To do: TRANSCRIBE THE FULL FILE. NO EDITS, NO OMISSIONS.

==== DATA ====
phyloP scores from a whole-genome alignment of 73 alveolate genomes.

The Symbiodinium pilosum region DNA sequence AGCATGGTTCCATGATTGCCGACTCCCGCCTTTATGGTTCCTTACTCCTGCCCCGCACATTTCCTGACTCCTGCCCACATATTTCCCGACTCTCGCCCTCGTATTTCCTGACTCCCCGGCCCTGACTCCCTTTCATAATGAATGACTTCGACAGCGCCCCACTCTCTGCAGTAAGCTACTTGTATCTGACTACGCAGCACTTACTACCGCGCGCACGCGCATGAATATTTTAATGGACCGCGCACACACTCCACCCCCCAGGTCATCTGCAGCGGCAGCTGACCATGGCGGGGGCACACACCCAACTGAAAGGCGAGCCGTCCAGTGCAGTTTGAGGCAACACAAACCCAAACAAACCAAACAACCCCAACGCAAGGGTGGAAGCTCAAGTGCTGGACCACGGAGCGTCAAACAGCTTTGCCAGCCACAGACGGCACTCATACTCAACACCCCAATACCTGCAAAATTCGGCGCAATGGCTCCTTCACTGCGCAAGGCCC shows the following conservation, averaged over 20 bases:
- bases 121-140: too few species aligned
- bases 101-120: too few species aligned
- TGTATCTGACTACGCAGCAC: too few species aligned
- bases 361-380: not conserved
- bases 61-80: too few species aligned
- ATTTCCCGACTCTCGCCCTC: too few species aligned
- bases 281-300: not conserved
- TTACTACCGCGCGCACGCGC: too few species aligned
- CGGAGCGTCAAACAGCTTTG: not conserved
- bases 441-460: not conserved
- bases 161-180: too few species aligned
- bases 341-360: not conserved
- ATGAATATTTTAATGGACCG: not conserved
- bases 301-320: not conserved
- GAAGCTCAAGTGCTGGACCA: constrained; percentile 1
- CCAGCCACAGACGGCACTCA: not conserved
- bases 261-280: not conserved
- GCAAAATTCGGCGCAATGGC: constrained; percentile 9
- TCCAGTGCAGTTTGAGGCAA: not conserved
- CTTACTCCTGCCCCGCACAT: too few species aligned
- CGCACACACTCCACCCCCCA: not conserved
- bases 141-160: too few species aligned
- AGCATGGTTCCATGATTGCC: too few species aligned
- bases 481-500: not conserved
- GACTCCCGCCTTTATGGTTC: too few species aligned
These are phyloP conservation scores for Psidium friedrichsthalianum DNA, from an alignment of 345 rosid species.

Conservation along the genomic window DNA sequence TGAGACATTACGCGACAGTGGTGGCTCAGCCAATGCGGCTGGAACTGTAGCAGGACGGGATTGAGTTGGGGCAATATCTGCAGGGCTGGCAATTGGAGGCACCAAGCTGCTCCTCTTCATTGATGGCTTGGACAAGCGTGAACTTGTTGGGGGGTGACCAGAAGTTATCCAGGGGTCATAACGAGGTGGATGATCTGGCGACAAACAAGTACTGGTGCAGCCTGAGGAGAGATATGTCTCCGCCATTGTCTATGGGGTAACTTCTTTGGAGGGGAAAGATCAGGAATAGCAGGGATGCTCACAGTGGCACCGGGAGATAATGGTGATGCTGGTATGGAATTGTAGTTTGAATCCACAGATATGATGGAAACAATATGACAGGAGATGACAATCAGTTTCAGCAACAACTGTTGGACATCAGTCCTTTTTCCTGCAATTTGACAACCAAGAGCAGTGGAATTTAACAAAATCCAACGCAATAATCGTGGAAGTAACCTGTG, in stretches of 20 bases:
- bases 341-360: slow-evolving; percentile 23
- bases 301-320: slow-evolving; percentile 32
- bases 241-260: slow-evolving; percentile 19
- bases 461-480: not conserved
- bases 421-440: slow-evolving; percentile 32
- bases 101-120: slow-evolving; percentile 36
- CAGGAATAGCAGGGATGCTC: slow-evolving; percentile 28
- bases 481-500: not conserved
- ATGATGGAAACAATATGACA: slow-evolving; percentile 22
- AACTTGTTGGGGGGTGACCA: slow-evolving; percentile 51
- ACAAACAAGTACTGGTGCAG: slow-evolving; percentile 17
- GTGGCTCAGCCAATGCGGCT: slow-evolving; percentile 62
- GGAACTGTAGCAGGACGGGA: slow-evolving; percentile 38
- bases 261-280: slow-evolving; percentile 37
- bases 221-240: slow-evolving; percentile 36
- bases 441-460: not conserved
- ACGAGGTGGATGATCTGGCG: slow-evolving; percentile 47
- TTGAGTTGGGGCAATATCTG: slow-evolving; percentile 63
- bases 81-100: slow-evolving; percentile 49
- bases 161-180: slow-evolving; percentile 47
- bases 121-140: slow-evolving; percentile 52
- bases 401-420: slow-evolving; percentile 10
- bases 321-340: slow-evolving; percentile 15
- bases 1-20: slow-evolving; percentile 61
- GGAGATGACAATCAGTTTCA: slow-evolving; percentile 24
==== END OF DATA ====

phyloP scores from a whole-genome alignment of 73 alveolate genomes.

The Symbiodinium pilosum region DNA sequence AGCATGGTTCCATGATTGCCGACTCCCGCCTTTATGGTTCCTTACTCCTGCCCCGCACATTTCCTGACTCCTGCCCACATATTTCCCGACTCTCGCCCTCGTATTTCCTGACTCCCCGGCCCTGACTCCCTTTCATAATGAATGACTTCGACAGCGCCCCACTCTCTGCAGTAAGCTACTTGTATCTGACTACGCAGCACTTACTACCGCGCGCACGCGCATGAATATTTTAATGGACCGCGCACACACTCCACCCCCCAGGTCATCTGCAGCGGCAGCTGACCATGGCGGGGGCACACACCCAACTGAAAGGCGAGCCGTCCAGTGCAGTTTGAGGCAACACAAACCCAAACAAACCAAACAACCCCAACGCAAGGGTGGAAGCTCAAGTGCTGGACCACGGAGCGTCAAACAGCTTTGCCAGCCACAGACGGCACTCATACTCAACACCCCAATACCTGCAAAATTCGGCGCAATGGCTCCTTCACTGCGCAAGGCCC shows the following conservation, averaged over 20 bases:
- bases 121-140: too few species aligned
- bases 101-120: too few species aligned
- TGTATCTGACTACGCAGCAC: too few species aligned
- bases 361-380: not conserved
- bases 61-80: too few species aligned
- ATTTCCCGACTCTCGCCCTC: too few species aligned
- bases 281-300: not conserved
- TTACTACCGCGCGCACGCGC: too few species aligned
- CGGAGCGTCAAACAGCTTTG: not conserved
- bases 441-460: not conserved
- bases 161-180: too few species aligned
- bases 341-360: not conserved
- ATGAATATTTTAATGGACCG: not conserved
- bases 301-320: not conserved
- GAAGCTCAAGTGCTGGACCA: constrained; percentile 1
- CCAGCCACAGACGGCACTCA: not conserved
- bases 261-280: not conserved
- GCAAAATTCGGCGCAATGGC: constrained; percentile 9
- TCCAGTGCAGTTTGAGGCAA: not conserved
- CTTACTCCTGCCCCGCACAT: too few species aligned
- CGCACACACTCCACCCCCCA: not conserved
- bases 141-160: too few species aligned
- AGCATGGTTCCATGATTGCC: too few species aligned
- bases 481-500: not conserved
- GACTCCCGCCTTTATGGTTC: too few species aligned
These are phyloP conservation scores for Psidium friedrichsthalianum DNA, from an alignment of 345 rosid species.

Conservation along the genomic window DNA sequence TGAGACATTACGCGACAGTGGTGGCTCAGCCAATGCGGCTGGAACTGTAGCAGGACGGGATTGAGTTGGGGCAATATCTGCAGGGCTGGCAATTGGAGGCACCAAGCTGCTCCTCTTCATTGATGGCTTGGACAAGCGTGAACTTGTTGGGGGGTGACCAGAAGTTATCCAGGGGTCATAACGAGGTGGATGATCTGGCGACAAACAAGTACTGGTGCAGCCTGAGGAGAGATATGTCTCCGCCATTGTCTATGGGGTAACTTCTTTGGAGGGGAAAGATCAGGAATAGCAGGGATGCTCACAGTGGCACCGGGAGATAATGGTGATGCTGGTATGGAATTGTAGTTTGAATCCACAGATATGATGGAAACAATATGACAGGAGATGACAATCAGTTTCAGCAACAACTGTTGGACATCAGTCCTTTTTCCTGCAATTTGACAACCAAGAGCAGTGGAATTTAACAAAATCCAACGCAATAATCGTGGAAGTAACCTGTG, in stretches of 20 bases:
- bases 341-360: slow-evolving; percentile 23
- bases 301-320: slow-evolving; percentile 32
- bases 241-260: slow-evolving; percentile 19
- bases 461-480: not conserved
- bases 421-440: slow-evolving; percentile 32
- bases 101-120: slow-evolving; percentile 36
- CAGGAATAGCAGGGATGCTC: slow-evolving; percentile 28
- bases 481-500: not conserved
- ATGATGGAAACAATATGACA: slow-evolving; percentile 22
- AACTTGTTGGGGGGTGACCA: slow-evolving; percentile 51
- ACAAACAAGTACTGGTGCAG: slow-evolving; percentile 17
- GTGGCTCAGCCAATGCGGCT: slow-evolving; percentile 62
- GGAACTGTAGCAGGACGGGA: slow-evolving; percentile 38
- bases 261-280: slow-evolving; percentile 37
- bases 221-240: slow-evolving; percentile 36
- bases 441-460: not conserved
- ACGAGGTGGATGATCTGGCG: slow-evolving; percentile 47
- TTGAGTTGGGGCAATATCTG: slow-evolving; percentile 63
- bases 81-100: slow-evolving; percentile 49
- bases 161-180: slow-evolving; percentile 47
- bases 121-140: slow-evolving; percentile 52
- bases 401-420: slow-evolving; percentile 10
- bases 321-340: slow-evolving; percentile 15
- bases 1-20: slow-evolving; percentile 61
- GGAGATGACAATCAGTTTCA: slow-evolving; percentile 24